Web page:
At the COP21 Summit Meeting, Mr. Abe, Prime Minister of Japan, gave a speech featuring Japan's new set of contribution: Actions for Cool Earth (ACE) 2.0 (support to developing countries, innovation). In his speech, Prime Minister Abe mentioned that "Many of the advanced low-carbon technologies do not generally promise investment-return to developing countries. Japan will, while lowering burdens of those countries, promote diffusion of advanced low carbon technologies particularly through implementation of the JCM."

Also, the third JCM Partner Countries' High-level Meeting was held with an attendance of 16 JCM partner countries. The meeting welcomed the progress made on the JCM and announced further cooperation on the JCM.

[Reference: Decision 1/CP.21 Adoption of the Paris Agreement]
  • Annex
    Article 6
  • 1. Parties recognize that some Parties choose to pursue voluntary cooperation in the implementation of their nationally determined contributions to allow for higher ambition in their mitigation and adaptation actions and to promote sustainable development and environmental integrity.
  • 2. Parties shall, where engaging on a voluntary basis in cooperative approaches that involve the use of internationally transferred mitigation outcomes towards nationally determined contributions, promote sustainable development and ensure environmental integrity and transparency, including in governance, and shall apply robust accounting to ensure, inter alia, the avoidance of double counting, consistent with guidance adopted by the Conference of the Parties serving as the meeting of the Parties to this Agreement.
  • 3. The use of internationally transferred mitigation outcomes to achieve nationally determined contributions under this Agreement shall be voluntary and authorized by participating Parties.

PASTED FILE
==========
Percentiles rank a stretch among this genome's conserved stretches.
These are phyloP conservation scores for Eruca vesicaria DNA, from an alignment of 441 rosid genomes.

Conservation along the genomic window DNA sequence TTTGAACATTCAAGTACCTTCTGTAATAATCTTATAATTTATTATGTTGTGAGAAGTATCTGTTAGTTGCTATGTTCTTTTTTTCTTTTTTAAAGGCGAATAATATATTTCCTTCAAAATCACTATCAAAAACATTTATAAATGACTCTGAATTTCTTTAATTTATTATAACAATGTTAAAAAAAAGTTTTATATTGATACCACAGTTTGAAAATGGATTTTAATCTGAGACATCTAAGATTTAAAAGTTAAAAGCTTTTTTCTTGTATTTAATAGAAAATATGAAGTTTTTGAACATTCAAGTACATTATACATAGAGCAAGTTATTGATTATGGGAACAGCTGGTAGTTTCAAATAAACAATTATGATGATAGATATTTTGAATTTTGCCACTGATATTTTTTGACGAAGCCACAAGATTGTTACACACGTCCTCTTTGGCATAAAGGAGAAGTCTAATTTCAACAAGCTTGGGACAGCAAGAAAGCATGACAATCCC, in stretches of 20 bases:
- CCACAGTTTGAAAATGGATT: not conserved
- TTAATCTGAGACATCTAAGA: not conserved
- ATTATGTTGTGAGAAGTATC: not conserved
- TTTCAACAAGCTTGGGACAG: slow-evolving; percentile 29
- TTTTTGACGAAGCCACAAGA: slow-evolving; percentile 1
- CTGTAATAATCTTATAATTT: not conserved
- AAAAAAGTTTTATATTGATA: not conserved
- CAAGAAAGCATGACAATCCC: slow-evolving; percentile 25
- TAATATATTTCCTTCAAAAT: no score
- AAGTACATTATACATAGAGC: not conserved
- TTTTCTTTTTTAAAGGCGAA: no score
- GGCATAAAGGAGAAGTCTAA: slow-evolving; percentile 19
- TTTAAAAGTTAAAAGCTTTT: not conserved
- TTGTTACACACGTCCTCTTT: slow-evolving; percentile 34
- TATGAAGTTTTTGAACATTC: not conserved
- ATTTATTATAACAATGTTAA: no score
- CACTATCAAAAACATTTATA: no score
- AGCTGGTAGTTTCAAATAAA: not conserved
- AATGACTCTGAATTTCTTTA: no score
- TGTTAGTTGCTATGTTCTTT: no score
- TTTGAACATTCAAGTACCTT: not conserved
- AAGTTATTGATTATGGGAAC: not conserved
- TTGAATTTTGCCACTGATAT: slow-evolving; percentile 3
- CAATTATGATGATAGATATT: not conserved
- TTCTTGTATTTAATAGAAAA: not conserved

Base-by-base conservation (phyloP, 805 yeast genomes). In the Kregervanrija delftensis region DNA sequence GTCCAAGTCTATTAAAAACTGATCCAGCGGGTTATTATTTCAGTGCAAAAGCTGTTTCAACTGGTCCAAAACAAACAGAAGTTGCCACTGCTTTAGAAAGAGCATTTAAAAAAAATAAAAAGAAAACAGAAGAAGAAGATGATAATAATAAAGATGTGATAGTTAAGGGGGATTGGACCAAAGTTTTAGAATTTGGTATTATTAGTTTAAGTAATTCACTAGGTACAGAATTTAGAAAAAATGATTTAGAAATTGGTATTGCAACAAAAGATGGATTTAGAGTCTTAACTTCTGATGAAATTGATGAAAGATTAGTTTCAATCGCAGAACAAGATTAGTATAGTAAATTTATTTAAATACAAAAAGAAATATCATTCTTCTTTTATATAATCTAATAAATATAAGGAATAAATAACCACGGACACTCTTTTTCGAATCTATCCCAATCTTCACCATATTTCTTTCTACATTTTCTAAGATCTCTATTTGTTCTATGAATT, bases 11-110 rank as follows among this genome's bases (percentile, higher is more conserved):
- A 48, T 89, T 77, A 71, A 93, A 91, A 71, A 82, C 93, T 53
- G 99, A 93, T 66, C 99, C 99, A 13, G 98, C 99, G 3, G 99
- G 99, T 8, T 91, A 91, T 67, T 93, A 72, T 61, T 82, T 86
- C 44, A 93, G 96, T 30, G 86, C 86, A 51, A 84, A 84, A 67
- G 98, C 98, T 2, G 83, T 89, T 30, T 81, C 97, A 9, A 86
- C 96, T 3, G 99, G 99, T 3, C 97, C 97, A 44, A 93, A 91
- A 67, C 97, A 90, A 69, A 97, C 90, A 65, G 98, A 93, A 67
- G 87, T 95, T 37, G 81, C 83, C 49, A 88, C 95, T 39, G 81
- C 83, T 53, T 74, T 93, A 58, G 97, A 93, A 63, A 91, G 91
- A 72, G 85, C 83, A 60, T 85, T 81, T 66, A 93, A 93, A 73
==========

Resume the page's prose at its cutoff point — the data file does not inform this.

• 4. A mechanism to contribute to the mitigation of greenhouse gas emissions and support sustainable development is hereby established under the authority and guidance of the Conference of the Parties serving as the meeting of the Parties to this Agreement for use by Parties on a voluntary basis. It shall be supervised by a body designated by the Conference of the Parties serving as the meeting of the Parties to this Agreement, and shall aim:
    • (a) To promote the mitigation of greenhouse gas emissions while fostering sustainable development;
    • (b) To incentivize and facilitate participation in the mitigation of greenhouse gas emissions by public and private entities authorized by a Party;
    • (c) To contribute to the reduction of emission levels in the host Party, which will benefit from mitigation activities resulting in emission reductions that can also be used by another Party to fulfil its nationally determined contribution; and
    • (d) To deliver an overall mitigation in global emissions.
  • 5. Emission reductions resulting from the mechanism referred to in paragraph 4 of this Article shall not be used to demonstrate achievement of the host Party's nationally determined contribution if used by another Party to demonstrate achievement of its nationally determined contribution.